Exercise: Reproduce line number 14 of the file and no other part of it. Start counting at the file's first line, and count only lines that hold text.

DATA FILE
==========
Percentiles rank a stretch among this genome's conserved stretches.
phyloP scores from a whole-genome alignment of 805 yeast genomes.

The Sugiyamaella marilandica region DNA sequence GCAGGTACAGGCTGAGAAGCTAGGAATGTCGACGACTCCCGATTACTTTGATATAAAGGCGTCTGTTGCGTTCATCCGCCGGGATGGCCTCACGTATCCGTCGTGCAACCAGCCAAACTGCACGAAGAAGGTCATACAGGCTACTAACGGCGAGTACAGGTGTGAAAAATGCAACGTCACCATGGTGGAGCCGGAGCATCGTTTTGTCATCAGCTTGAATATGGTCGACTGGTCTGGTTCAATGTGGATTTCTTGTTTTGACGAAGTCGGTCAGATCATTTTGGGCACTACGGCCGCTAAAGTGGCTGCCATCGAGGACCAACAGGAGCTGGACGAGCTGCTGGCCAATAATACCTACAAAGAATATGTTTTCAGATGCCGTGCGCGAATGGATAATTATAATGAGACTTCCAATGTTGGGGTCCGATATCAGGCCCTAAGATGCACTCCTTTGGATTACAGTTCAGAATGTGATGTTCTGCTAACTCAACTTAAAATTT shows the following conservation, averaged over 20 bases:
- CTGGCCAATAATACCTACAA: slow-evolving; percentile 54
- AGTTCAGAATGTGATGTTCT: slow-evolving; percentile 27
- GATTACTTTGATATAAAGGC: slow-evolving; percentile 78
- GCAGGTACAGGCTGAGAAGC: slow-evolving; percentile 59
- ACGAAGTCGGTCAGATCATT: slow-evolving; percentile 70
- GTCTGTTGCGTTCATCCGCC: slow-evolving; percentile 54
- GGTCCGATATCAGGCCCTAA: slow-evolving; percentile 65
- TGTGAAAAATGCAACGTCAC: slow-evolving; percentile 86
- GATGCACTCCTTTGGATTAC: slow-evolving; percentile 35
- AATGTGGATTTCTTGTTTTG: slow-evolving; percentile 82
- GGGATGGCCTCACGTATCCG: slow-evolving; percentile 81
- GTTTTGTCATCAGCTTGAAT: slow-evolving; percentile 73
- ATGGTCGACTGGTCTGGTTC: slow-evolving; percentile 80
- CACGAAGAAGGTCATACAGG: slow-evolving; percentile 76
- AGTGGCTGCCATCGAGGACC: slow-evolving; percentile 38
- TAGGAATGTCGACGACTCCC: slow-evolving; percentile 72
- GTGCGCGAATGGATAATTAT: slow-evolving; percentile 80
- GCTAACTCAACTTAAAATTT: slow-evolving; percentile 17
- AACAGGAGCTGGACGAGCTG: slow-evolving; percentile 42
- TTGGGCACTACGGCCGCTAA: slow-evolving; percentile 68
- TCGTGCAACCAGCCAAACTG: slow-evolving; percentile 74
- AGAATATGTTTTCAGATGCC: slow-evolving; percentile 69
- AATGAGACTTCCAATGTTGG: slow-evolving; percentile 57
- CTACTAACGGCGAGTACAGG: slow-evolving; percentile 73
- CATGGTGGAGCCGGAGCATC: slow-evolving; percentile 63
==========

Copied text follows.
- GGGATGGCCTCACGTATCCG: slow-evolving; percentile 81